Continue Reading After the Jump.

Product> Finds from the Floor at Greenbuild 2013

East, Product
Wednesday, November 27, 2013
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Green Roofing by XeroFlor America

Green Roofing by Xero Flor America

In the midst of Greenbuild’s International Conference & Expo, held from November 18–22 in Philadelphia, AN sought out the newest and most innovative sustainable building products. We found attractive new finishes and furnishings, including a new chair derived from carbon polymers, and a plethora of building components that aim to harness the Earth’s energy for optimal building performance.

Green Roofing
Xero Flor America
This vegetated green roofing solution (above) rolls out in a mat system for easy application, as well as rapid access for repairs. Each 40-inch wide panel is comprised of a root barrier, drain mat, water retention fleece, growing medium, and pre-vegetated layer of sedum. Also known as stonecrop, each order is grown in one of Xero Flor’s six regional fields, so living roofs are acclimated to the installation environment and contribute to local LEED credits. Read More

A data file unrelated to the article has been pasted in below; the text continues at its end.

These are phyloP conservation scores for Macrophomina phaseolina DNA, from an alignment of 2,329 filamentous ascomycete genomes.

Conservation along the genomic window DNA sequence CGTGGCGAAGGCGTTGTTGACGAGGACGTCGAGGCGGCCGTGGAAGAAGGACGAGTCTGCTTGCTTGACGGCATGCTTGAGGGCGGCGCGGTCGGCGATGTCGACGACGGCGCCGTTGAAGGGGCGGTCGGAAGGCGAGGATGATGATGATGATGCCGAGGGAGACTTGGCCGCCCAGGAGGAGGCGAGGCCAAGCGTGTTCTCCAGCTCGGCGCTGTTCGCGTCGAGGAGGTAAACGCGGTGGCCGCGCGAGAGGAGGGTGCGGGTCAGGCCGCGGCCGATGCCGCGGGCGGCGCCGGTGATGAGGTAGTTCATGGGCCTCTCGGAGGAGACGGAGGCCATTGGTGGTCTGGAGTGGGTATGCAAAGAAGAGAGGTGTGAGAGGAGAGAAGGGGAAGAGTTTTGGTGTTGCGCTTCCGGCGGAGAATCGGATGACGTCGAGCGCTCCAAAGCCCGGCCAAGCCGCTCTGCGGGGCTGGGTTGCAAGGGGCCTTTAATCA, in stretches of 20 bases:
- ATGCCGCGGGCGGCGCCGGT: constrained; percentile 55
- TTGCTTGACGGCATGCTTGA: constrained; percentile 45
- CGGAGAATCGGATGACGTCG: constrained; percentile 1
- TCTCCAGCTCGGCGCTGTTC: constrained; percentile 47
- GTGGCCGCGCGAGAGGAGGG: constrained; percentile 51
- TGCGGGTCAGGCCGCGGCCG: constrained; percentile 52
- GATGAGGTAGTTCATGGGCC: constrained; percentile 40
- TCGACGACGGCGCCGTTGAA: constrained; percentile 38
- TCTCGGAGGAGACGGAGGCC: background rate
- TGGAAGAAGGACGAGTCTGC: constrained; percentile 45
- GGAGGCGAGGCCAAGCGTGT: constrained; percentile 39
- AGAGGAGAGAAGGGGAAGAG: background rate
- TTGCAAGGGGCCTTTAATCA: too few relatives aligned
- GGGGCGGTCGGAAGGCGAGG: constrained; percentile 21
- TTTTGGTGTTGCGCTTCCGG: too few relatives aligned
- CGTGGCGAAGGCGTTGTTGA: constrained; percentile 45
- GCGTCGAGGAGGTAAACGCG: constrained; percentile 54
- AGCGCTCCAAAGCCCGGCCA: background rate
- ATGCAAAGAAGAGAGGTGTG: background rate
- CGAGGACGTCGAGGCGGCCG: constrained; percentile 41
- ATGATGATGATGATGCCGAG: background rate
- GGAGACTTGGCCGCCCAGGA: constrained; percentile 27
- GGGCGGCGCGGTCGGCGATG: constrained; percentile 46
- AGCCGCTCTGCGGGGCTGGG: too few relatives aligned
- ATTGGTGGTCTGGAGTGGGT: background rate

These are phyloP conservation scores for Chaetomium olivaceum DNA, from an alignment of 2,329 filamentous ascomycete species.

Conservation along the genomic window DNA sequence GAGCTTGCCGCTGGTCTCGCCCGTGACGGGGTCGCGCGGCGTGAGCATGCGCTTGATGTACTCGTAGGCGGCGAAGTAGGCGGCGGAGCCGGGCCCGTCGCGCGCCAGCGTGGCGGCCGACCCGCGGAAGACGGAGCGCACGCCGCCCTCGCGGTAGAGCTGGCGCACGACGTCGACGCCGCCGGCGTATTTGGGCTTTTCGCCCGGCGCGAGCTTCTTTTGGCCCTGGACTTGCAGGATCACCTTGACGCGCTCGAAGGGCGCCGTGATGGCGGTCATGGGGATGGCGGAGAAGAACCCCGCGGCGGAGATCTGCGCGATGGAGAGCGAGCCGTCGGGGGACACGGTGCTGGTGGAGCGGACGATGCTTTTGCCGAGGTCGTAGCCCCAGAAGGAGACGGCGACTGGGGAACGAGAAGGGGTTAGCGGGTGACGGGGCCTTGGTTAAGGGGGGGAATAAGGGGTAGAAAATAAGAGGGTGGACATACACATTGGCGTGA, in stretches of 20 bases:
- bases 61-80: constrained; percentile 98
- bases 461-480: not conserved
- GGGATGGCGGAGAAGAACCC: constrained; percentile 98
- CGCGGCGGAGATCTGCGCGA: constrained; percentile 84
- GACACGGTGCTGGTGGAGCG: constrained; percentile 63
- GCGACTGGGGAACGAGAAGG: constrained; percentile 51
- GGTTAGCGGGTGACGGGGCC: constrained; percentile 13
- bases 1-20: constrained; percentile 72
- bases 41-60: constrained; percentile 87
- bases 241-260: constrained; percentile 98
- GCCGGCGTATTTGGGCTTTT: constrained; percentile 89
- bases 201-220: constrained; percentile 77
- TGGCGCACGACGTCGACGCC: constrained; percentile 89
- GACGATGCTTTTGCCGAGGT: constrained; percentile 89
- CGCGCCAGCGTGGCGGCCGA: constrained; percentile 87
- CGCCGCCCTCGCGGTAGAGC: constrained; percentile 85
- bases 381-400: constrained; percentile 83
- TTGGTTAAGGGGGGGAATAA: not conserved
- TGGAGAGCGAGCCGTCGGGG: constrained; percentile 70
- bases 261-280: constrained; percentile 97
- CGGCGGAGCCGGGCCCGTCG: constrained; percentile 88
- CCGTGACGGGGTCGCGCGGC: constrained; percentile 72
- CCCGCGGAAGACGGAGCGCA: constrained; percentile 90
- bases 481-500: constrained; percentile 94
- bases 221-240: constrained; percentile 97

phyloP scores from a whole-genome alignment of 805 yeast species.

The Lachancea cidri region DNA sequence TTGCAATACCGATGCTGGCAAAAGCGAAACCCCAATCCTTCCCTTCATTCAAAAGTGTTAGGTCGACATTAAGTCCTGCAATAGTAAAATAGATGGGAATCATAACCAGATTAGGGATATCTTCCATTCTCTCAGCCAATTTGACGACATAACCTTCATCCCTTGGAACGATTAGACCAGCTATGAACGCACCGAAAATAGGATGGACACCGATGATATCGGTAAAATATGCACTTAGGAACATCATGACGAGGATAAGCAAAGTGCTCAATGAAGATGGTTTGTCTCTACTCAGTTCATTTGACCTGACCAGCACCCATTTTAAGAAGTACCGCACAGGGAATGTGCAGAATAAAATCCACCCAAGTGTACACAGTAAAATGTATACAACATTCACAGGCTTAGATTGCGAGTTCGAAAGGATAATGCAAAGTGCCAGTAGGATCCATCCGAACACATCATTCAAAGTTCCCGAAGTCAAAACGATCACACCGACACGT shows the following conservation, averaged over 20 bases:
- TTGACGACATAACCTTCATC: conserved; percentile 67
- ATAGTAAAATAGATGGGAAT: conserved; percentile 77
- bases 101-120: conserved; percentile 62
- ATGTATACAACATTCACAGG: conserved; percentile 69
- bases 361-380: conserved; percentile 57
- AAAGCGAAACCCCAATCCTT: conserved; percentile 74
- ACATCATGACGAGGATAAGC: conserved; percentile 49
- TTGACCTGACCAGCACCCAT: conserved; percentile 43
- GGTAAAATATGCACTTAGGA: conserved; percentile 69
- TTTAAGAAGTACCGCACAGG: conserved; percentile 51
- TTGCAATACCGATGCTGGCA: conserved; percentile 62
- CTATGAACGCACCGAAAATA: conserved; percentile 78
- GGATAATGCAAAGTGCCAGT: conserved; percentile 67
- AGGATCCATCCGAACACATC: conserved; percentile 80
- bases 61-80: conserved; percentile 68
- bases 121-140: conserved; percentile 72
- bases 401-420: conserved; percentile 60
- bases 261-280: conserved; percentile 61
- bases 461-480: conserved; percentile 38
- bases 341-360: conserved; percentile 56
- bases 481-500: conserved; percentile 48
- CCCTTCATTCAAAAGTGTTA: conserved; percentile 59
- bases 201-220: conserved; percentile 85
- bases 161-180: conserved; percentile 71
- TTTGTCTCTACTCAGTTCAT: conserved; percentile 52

Report: Hundreds of Historic Properties at Risk Due to VA Negligence

National
Tuesday, November 26, 2013
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Old Main at The Milwaukee National Soldiers Home (Courtesy Milwaukee Preservation Alliance)

Old Main at The Milwaukee National Soldiers Home (Courtesy Milwaukee Preservation Alliance)

Hundreds of historic buildings and landscapes under the administration of the US Department of Veterans Affairs (VA) are at risk of being abandoned or demolished, claims a study from the National Trust for Historic Preservation released earlier this month. According to the report, entitled “Honoring Our Veterans: Saving Their Places of Health Care and Healing,” the VA has failed to comply with federal preservation requirements and maintain their historic properties, some dating back to the Civil War. The agency has instead favored the expensive construction of new facilities.

Continue reading after the jump.

MODU’s Outdoor Room at the Beijing Olympic Park Draws Attention to Air Pollution

International
Tuesday, November 26, 2013
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(Matthew Niederhauser / Courtesy MODU)

(Matthew Niederhauser / Courtesy MODU)

The design team at MODU, in collaboration with Ho-Yan Cheung of Arup, have created an urban public space for the 5th China International Architecture Biennial. Their design pays homage to Beijing’s iconic Olympic Park, while drawing attention to environmental issues in the country’s densely populated capital. The biennial committee has also commissioned designs from leading international architects such as Wang Shu, Zaha Hadid, and Mohsen Mostafavi.